Malaysian Cuisine In New York City

As much as I love Chinese food, I must admit it’s rather commonplace. Most places in the the U.S. have at least one Chinese restaurant.

Finding a good Malaysian restaurant, though, is a bigger challenge. I never miss an opportunity to feast on exotic Malaysian fare in New  York.

Regardless of what my main dish is, I always make sure to order a bowl of Nasi Lemak. No Malaysian meal is complete without this white rice simmered in coconut milk. Did I mention how good it smells?

Image shows Asian pork rolls decorated to look like toy pigs, including ears, eyes and snouth.

Barbecue pork roll, anyone? The chef who prepared these pork rolls apparently didn’t want his customers to have any doubt as to what they contained. © Eefeewahfah, see Photo Credits page for license.

Take Your Soles To The Soul Of Seoul Food In NYC

On days when I’m trying to eat on the lighter side, I like to stick with fresh sushi. I find great sushi options from either Japanese or Korean restaurants in the Big Apple.

I tend to eat at the Korean places a bit more. The reason being is that I love visiting Manhattan’s Little Korea (a.k.a. Koreatown or K-Town).

New York’s Little Korea may be tiny, but big flavors await you within its two blocks. You’ll find K-Town on 32nd St., between 5th Ave. and 6th Ave., just two blocks south of the Empire State Building.

Just writing about Koreatown makes me hungry. Closing my eyes, I can taste the Nakji Bokkeum, the Hangover Stew, the Chimaek, the Buldak, the Kimbap, the Bingsu and those spicy sauces used to marinade meats. I love how everything is cooked right on each table’s charcoal grill.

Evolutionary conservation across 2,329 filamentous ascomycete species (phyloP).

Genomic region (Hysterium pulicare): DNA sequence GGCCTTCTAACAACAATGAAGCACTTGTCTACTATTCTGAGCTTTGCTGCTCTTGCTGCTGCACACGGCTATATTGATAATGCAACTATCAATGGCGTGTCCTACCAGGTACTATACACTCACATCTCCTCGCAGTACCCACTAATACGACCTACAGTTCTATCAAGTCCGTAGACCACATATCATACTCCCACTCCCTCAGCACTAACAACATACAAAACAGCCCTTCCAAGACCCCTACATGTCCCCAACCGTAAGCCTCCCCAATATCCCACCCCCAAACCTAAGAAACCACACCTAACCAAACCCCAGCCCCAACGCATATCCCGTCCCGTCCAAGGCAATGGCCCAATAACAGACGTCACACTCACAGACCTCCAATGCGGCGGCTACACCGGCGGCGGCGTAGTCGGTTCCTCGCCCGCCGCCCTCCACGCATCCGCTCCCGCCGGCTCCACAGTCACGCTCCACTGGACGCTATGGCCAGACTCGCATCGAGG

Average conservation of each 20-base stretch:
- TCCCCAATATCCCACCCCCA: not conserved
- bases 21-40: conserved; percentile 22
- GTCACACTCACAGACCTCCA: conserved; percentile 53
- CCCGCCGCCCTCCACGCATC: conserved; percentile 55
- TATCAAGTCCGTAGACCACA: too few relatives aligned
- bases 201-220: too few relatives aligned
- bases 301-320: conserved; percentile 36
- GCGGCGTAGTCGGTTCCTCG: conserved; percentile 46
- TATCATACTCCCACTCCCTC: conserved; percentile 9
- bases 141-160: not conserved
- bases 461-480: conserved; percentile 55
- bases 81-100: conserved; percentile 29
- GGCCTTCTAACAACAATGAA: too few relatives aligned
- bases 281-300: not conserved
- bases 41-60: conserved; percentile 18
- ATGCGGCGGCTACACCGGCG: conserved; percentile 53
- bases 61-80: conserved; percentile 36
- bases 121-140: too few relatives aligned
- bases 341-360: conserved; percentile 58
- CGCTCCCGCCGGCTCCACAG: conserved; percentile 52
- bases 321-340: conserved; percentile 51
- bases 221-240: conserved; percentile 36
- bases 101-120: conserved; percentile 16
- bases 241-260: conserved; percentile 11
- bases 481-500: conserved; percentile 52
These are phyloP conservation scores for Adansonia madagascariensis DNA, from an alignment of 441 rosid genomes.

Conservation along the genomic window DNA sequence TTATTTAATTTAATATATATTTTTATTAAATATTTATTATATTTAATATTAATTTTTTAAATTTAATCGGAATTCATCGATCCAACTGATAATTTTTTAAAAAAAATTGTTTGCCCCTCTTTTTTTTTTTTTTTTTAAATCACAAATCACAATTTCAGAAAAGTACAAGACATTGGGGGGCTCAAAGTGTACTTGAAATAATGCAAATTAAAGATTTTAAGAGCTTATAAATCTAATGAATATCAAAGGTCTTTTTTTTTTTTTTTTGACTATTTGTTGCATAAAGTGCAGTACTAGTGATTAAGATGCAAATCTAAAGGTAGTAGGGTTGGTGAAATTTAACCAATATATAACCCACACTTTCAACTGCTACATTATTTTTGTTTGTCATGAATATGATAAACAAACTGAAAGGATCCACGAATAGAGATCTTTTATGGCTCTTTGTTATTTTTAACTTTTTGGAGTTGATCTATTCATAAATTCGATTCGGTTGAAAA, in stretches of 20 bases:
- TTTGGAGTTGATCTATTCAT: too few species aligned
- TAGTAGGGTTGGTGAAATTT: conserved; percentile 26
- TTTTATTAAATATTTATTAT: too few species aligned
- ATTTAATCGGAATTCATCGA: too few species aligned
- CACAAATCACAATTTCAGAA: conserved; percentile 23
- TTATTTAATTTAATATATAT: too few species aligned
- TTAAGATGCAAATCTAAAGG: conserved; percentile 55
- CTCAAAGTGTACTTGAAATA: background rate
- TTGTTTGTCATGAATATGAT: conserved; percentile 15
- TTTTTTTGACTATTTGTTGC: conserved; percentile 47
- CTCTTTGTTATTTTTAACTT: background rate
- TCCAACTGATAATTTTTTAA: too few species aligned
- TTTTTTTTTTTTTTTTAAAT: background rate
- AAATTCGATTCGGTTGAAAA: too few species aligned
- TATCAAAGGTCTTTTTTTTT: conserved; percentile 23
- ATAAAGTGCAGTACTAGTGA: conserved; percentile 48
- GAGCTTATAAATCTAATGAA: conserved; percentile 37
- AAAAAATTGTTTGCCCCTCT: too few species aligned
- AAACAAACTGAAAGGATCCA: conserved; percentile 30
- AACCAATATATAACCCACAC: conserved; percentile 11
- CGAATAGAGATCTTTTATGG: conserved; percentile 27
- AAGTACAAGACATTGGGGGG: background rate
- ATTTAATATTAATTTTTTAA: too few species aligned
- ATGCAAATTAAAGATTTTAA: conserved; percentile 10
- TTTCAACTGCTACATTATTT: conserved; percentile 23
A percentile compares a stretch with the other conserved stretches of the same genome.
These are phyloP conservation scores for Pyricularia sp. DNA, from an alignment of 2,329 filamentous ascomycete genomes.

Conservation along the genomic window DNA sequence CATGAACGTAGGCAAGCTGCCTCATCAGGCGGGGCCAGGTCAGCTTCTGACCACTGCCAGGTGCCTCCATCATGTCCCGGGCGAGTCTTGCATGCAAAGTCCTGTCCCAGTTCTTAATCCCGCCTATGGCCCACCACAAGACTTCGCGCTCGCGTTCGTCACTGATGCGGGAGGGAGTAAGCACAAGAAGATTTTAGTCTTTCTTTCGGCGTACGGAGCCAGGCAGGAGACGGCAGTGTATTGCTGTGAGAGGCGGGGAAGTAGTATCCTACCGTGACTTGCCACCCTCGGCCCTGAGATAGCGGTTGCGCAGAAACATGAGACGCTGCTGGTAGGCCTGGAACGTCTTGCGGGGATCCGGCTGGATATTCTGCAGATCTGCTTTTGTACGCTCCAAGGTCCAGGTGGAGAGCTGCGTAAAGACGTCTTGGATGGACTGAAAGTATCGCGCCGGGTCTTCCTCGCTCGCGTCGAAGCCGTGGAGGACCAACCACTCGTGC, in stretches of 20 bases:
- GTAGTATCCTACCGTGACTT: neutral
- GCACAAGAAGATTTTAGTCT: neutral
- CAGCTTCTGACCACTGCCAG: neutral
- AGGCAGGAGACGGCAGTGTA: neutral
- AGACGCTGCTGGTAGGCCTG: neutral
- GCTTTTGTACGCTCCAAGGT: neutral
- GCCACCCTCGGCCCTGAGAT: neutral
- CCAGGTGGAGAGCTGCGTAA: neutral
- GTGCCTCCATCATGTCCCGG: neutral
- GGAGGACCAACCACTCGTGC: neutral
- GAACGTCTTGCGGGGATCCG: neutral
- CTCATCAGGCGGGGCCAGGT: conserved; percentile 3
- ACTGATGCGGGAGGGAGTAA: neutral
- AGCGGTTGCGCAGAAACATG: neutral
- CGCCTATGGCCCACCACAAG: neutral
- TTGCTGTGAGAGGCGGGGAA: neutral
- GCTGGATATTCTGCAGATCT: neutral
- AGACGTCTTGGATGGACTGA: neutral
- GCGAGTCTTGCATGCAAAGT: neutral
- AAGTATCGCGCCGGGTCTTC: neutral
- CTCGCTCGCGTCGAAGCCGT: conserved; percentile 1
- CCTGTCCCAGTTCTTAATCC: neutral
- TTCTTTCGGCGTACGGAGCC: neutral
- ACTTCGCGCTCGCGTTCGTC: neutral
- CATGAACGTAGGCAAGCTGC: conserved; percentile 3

As with the Chinese, some Koreans have also migrated over the East River to Flushing, Queens, where you’ll find, you guessed it, another Little Korea.

Image shows a plate full of Kimbap, a Korean version of sushi. There are a pair of chopsticks on the plate as well.

Koren’s answer to Japanese sushi is Kimbap, which is prepared, served and eaten in much the same way. © Manda Wong, see Photo Credits page for license.

Vietnamese Food In New York City

Give the amount of Vietnamese people living in New York, there really aren’t all that many Vietnamese restaurants to choose from in Manhattan. Nonetheless, I never have a problem finding a place to satisfy my Pho cravings.

And when it comes to Vietnamese food, nothing beats a hot bowl of Pho! Especially on a winter day. Order Cha Gio rolls to go with it and your taste buds will thank you– Pho sure.

Asian Culinary Diversity In New York

The variety of New York City’s Asian cuisine will satisfy any palette or budget. From sleek, high-end midtown Manhattan restaurants to hidden, basement level gems. From northern Asia to southern, eastern to western, you’ll find it in New York City. All you have to do is explore.

Image shows myridad red, Chinese lanterns hanging above a street in Manhattan's Chinatown. The lanters are used to decorate the neighborhood for celebrations.

Chinese lanterns like these are often used to decorate New York’s Chinatown for its festive occasions. © Michael E. Lee, see Photo Credits page for license.

Image shows a display of Chinese culinary goods for sale in New York's Chinatown. Product names are written in Chinese characters.

Spices, roots, dried goods, grains. If it’s used in China, you can mostly likely find it in the area’s shops. Locals often collide shoulders with curious tourists who gather to inspect the goods. © Sonja, see Photo Credits page for license.